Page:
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Disclosure: I have never been to The Four Seasons. Besides being way out of my budget, not to mention my (logistical) orbit, I figured the sort of people who ran and patronized it would take one look at working-class me, and unceremoniously tell me that as someone obviously neither rich nor famous, and as a woman unescorted, I had no business being there.  Then I started seeing online voucher deals offering meals at The Four Seasons to the great unwashed, and reading stories that said The Four Seasons would be closing. Initially dismissing the latter as rumor, I put “two-and-two together” figuring that in spite of continuing media coverage (I followed the new accounts of the “Picasso War” with interest) and presumably continuing cachet, for some mysterious reason, this bastion of privilege was facing hard times. Their landlord decided not to renew their lease, a fate they shared in common with a lot of smaller, less famous New York based businesses of all kinds.   It’s nice to think such an institution as The Four Seasons metaphorically puts its pants on one leg at a time, but oddly unsettling as well: if it could happen to them, how much worse the fates that face the rest of us.  Here are the actual facts, as presented by Eater, in “57 Years of The Four Seasons“. While this article says that plans are in the works for the restaurant to change location to a space in 280 Park Avenue, it remains to be seen whether the restaurant itself will last, how the new restaurant moving into the space will operate, and whether the interior landmarking in the Four Seasons’ dining areas will be respected by the new owners and tenants. The current edition of Curbed, written by someone whose grandfather sent away for samples of The Four Seasons graphic design identity back in the day, and preserved the envelope with them for posterity, also believes both the post-Seagram Building Four Seasons and the new restaurant will not offer customers the same experience following The Four Seasons’ move and movable property auction :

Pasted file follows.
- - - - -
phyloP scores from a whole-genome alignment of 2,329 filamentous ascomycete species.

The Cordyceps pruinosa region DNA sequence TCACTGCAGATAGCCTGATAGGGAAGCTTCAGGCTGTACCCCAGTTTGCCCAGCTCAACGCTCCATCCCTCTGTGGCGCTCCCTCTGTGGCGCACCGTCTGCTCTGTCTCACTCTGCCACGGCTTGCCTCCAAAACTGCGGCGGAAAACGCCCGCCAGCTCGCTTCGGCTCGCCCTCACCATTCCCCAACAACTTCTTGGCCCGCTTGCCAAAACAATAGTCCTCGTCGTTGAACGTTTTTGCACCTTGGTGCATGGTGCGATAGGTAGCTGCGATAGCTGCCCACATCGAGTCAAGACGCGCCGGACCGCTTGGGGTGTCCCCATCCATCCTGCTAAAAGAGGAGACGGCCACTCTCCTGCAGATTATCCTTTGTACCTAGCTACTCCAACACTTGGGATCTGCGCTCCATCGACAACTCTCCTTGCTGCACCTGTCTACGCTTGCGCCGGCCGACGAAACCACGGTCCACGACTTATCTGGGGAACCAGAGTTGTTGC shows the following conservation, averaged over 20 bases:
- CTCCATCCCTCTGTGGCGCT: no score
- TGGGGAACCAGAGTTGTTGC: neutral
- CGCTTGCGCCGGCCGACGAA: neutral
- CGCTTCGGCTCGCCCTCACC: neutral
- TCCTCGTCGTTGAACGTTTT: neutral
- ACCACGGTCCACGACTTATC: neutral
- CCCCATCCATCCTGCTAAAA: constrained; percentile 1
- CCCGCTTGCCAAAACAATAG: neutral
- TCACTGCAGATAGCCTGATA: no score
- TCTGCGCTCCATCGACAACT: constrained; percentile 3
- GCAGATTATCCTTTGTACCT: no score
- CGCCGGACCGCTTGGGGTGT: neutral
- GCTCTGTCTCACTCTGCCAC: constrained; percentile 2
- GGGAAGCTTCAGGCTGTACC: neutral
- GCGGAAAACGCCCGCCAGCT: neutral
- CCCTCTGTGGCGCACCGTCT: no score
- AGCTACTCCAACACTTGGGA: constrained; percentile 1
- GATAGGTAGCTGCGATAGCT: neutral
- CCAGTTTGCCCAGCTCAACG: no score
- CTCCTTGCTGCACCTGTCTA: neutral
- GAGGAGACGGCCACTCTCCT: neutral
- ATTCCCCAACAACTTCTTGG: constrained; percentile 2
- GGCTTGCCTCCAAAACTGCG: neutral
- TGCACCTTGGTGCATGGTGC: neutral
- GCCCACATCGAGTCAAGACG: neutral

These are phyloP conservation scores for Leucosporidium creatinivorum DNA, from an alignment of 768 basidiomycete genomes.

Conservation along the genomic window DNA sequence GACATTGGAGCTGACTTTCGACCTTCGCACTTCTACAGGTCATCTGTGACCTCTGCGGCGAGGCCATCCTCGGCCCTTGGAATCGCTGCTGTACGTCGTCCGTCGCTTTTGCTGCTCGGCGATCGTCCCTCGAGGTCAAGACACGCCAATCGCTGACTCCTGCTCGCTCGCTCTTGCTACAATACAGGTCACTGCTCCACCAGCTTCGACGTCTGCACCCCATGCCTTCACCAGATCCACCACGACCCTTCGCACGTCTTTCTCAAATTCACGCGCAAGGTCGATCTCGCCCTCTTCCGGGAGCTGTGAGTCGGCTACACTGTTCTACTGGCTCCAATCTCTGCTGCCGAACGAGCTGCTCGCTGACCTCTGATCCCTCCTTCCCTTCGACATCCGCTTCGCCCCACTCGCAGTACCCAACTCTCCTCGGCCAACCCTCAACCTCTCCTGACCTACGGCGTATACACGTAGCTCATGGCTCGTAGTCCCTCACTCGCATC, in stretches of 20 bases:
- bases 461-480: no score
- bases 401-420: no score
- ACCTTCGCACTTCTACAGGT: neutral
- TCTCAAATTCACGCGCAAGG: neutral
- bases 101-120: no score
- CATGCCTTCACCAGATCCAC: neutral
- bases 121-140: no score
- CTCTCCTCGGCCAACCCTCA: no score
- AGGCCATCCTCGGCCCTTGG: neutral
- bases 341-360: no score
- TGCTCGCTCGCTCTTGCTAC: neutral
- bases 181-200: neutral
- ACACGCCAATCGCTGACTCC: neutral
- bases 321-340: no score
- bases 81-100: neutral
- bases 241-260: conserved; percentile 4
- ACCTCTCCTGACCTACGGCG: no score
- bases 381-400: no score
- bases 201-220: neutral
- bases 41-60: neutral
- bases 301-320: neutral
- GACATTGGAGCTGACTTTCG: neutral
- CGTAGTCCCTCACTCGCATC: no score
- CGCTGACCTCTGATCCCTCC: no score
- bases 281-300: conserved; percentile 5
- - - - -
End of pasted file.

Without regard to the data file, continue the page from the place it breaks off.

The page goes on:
“When they are dispersed to those who can pay, this orchestral design project, in which Antonucci only provided the string section, will be broken up forever. The Four Seasons was a miracle of design care, miraculously intact for its age, and new owner Aby Rosen’s actions are the equivalent of me throwing that envelope in the trash—but not without peeing on it first.

 Courtesy of Wright

When Curbed wrote in 2015 that the Four Seasons was “safe” from an over-ambitious planned renovation by Annabelle Selldorf, we did not realize that everything not nailed down by the interior landmark status would be removed, literally hollowing out the victory. (The glamorous downstairs lounges, with their book-matched marbles and upholstered walls, are not even part of the landmark designation.)

And for what? For different chairs (possibly also from Knoll) and different glasses, fresh menus and contemporary silverware. Will it be as nice?…

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Friday, July 17, 6:30 p.m.
Candlelight Ghost Tour
Doors slam, floorboards creak, voices call into the dead of night. Venture into the shadows of history to see the house where eight family members died (and The New York Times called “Manhattan’s Most Haunted”) by flickering candlelight and hear true tales of inexplicable occurrences from the people who actually experienced them. 50 minutes. Tickets: $20, $10 MHM Members.

June 20 – Interactive Tour for Families
Saturday, June 20, 3 p.m.
Special Interactive Tour for Families: A Child’s View of Life in 19th Century New York
29 East Fourth Street was home not only to the eight Tredwell children, but also to two young granddaughters. Come tour the house and learn what life was like for children (and adults) in the 1850s, from schoolwork and chores to games and play. Could you carry a bucket of coal up steep stairs? Do you have a calling card? A top hat? What, no hoop skirt? How did you take a bath? And penmanship really, really mattered.
Best for children 8 to 12 years old. Order Tickets: $15, one adult, one child. $20, one adult, two children (max.).

Reservations at Merchant House Museum

You may pay by credit card or PayPal. (Note: you do NOT need a PayPal account to purchase tickets online.) Call 212-777-1089 for information or to reserve over the phone.

Cancellations for a full refund accepted up to 48 hours in advance.

Tickets will not be mailed; name(s) will be placed on the event list.

Event Tickets…